Sunday, December 6, 2009

‘Stubby’ Clapper Had Right Build to be an Air Corps Turret Gunner

Daily American Staff Writer
Sunday, December 6, 2009 10:52 PM EST

At 5-feet, 4-inches, Earl G. “Stubby” Clapper was the perfect height for the U.S. Army Air Corps. When he was in basic training, his superior officers “pretty much” looked at 107-pound Clapper and said he was to become a turret gunner.

That was fine with him.

“I enlisted because I didn’t want to be a foot soldier,” Clapper said. “And I always loved airplanes.”

More than 18,000 B-24 Liberators were built. That is even more than the other famous World War II bomber, the B-17 Flying Fortress. The B-24 had an aluminum and Plexiglas ball turret on top of the aircraft in addition to a tail turret. Smaller men were needed to fit into the turrets. They staffed twin 50-caliber machine guns and were radiomen.

Clapper, Meyersdale, enlisted in October of 1942. After basic training, he was sent to radio school in Scottfield, Ill., then aerial gunnery school at Ft. Meyers, Fla. The 10-man crew was formed. They were sent to Salt Lake City, Texas, for phase training. (The practice missions.) The crew picked up the airplane in Topeka, Kansas. It was named The Jane Lee for pilot Herschel Mahon’s wife.

“It wasn’t scary (sitting in the ball turret),” Clapper said. “It was better to be above than to be the tail gunner, who was more vulnerable because attacks came from the back.”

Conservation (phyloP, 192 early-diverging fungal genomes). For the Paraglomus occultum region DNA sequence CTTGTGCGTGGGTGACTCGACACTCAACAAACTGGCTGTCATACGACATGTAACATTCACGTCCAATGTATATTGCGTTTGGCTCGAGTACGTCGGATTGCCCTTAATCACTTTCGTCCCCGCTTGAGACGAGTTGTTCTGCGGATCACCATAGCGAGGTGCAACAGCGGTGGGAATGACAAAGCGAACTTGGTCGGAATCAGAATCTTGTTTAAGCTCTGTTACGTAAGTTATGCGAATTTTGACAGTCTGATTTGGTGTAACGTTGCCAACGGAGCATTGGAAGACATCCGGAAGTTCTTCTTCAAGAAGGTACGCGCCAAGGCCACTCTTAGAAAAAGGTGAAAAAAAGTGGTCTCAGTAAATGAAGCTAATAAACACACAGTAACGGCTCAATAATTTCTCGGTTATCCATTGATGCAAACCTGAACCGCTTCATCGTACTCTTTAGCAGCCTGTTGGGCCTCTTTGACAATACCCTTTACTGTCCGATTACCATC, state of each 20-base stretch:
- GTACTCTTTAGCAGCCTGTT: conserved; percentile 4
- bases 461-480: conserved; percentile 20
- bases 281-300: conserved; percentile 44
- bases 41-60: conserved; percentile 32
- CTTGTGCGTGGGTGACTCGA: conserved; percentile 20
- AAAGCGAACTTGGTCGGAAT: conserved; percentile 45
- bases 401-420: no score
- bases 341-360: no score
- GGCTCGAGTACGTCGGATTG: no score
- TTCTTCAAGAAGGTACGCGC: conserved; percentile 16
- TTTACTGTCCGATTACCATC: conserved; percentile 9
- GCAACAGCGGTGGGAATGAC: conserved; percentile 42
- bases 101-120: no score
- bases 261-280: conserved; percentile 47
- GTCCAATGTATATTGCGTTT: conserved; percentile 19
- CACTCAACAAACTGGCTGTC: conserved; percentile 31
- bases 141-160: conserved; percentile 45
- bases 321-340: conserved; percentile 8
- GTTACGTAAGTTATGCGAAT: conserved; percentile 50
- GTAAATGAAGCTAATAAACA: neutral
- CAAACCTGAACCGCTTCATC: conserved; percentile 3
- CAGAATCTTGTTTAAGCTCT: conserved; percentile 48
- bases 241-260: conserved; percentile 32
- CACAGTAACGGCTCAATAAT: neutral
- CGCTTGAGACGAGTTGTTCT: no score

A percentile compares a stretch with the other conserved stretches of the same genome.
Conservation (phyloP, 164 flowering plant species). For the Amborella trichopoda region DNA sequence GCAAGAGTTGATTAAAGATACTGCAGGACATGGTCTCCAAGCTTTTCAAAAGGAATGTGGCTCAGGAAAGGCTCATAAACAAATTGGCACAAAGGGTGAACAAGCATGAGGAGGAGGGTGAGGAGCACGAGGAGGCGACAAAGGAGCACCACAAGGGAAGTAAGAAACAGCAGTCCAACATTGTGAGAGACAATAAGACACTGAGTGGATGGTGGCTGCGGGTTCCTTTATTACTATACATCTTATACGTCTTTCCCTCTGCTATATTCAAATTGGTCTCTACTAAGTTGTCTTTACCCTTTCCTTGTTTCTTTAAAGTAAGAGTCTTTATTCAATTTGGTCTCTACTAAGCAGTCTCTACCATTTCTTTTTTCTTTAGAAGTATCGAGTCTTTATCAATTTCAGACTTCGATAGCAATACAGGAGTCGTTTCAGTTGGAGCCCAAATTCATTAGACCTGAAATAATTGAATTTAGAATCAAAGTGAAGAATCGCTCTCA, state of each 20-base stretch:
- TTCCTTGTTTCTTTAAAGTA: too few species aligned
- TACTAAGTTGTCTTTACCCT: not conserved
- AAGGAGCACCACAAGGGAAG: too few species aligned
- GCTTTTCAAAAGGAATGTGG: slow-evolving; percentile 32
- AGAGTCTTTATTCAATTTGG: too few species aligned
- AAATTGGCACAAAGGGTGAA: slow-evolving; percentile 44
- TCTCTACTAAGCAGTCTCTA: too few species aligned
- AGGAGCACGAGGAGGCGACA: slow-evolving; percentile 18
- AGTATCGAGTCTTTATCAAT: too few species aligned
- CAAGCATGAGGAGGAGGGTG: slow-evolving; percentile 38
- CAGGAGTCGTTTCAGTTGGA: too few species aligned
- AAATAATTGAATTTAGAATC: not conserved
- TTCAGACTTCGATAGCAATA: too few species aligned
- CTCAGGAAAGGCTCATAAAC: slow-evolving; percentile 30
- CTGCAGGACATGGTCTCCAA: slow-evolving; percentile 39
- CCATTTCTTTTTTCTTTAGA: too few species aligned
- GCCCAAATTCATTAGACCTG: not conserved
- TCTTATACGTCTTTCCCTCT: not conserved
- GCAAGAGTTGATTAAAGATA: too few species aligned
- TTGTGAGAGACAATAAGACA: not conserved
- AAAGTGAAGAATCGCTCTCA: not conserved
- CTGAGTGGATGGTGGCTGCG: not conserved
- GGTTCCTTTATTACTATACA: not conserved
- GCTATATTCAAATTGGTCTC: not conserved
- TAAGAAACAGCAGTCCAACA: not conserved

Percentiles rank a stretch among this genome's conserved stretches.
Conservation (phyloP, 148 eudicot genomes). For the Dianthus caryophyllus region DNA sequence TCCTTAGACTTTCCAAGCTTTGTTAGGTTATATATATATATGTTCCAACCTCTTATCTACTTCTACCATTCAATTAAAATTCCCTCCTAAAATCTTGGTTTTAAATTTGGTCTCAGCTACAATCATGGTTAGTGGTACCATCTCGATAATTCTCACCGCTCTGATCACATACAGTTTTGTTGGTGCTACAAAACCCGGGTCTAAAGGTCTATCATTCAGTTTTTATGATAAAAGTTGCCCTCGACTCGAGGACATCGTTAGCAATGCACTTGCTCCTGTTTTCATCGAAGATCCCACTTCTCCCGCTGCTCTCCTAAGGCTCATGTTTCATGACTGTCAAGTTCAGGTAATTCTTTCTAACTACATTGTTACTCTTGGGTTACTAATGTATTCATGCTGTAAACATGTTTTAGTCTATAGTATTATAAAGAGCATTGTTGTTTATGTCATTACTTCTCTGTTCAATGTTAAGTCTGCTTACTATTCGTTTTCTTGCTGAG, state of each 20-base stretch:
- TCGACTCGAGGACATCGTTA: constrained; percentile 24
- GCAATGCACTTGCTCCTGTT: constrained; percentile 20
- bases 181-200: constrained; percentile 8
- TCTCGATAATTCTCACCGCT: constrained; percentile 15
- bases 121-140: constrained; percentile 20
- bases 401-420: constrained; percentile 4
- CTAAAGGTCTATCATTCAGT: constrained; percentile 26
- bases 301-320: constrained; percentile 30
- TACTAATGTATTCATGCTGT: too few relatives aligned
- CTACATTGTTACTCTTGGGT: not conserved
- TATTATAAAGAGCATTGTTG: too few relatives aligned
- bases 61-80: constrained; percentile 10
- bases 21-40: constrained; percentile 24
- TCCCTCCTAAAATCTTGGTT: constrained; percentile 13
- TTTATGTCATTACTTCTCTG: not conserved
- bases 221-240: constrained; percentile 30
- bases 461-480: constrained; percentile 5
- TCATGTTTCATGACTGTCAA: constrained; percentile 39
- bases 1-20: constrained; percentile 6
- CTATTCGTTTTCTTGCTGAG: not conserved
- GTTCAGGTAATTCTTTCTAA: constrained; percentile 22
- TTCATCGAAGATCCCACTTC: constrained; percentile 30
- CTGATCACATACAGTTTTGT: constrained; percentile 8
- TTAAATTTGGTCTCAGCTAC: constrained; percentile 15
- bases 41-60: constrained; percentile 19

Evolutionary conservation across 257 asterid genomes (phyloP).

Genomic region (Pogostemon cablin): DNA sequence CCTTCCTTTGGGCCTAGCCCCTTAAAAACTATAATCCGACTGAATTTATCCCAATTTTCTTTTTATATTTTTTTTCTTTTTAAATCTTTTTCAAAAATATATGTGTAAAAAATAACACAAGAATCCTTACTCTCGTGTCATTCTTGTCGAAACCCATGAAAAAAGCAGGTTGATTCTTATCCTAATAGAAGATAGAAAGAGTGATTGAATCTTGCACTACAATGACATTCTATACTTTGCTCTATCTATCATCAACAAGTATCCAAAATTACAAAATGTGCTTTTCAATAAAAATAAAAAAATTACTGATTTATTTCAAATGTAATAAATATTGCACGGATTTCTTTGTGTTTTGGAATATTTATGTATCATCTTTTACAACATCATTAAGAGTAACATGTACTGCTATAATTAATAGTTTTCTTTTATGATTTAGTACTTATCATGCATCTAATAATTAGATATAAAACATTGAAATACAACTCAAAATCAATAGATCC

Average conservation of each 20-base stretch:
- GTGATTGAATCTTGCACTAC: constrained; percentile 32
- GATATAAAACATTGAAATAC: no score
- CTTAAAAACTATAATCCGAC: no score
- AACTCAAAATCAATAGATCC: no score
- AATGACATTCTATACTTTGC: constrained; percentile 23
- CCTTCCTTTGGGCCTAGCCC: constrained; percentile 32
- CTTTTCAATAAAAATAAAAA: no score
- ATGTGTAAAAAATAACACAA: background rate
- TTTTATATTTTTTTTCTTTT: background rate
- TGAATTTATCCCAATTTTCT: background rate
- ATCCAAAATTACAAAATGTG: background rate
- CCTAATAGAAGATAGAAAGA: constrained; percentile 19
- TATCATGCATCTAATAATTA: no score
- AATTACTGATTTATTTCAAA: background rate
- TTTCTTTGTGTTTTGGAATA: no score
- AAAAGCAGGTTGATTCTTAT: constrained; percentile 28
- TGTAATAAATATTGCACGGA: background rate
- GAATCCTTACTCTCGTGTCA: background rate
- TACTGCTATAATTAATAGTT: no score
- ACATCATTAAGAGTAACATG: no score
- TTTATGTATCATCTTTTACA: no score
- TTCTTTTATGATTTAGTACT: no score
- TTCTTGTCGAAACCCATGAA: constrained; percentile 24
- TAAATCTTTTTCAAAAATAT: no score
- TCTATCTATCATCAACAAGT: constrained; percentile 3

The crew of The Jane Lee flew the southern route through Brazil across the ocean to Dekar, North Africa, then across the Mediterranean to Italy. The flight took seven days. The Jane Lee was in the 451st bombardment group of the 727 squadron. The aircraft attacked targets including oil refineries, aircraft factories, yards, bridges and airfields. The targets were in Italy, France, Germany, Czechoslovakia, Austria, Hungary, Rumania, Bulgaria, Albania and Greece.

The Jane Lee was damaged several times by enemy fighter and anti-aircraft fire. A letter that Clapper still keeps from squadron surgeon Joe W. King stated that a few times the aircraft was so badly damaged that The Jane Lee had to land at airfields not its own, including once when it landed in Corsica with 187 flak holes in the aircraft.

“We wore electric suits because it got to 20 below zero when you flew at 20,000 feet,” Clapper said. “We carried hankies to stuff in burned parts of the suit from hot spots when it shorted out. If I had known that before I enlisted, I would have looked for a typewriter.”

The airmen carried escape kits in case they were shot down. Kits included morphine, pills to make water drinkable, a map and money.

“But you were on your own if that happened,” Clapper said. “We had only one confirmed kill. People don’t understand - we couldn’t come back and say we shot down someone unless another crew saw it to confirm it. The next day we were ready to go again. All we (veterans) want is respect. We didn’t like what we did, but it had to be done. It was very nerve-racking. We didn’t know if we’d come back. We went down the runway at 130 miles per hour, sitting on 10 tons of bombs and over 3,600 gallons of fuel.”

Clapper was a technical sergeant. His major awards included three battle stars and four air medals. He flew 35 missions and had 900 hours of flying time when he was discharged in August of 1944. Later, the Jane Lee went missing in action on its 180th mission. The aircraft was over Vienna when it disappeared.

“I’m glad I served,” he said. “I’m proud I served.”

Earl G. Clapper, Meyersdale, and a model of the B-24 Liberator. He was a ball turret gunner on The Jane Lee in World War ll. (Photo by Vicki Rock)
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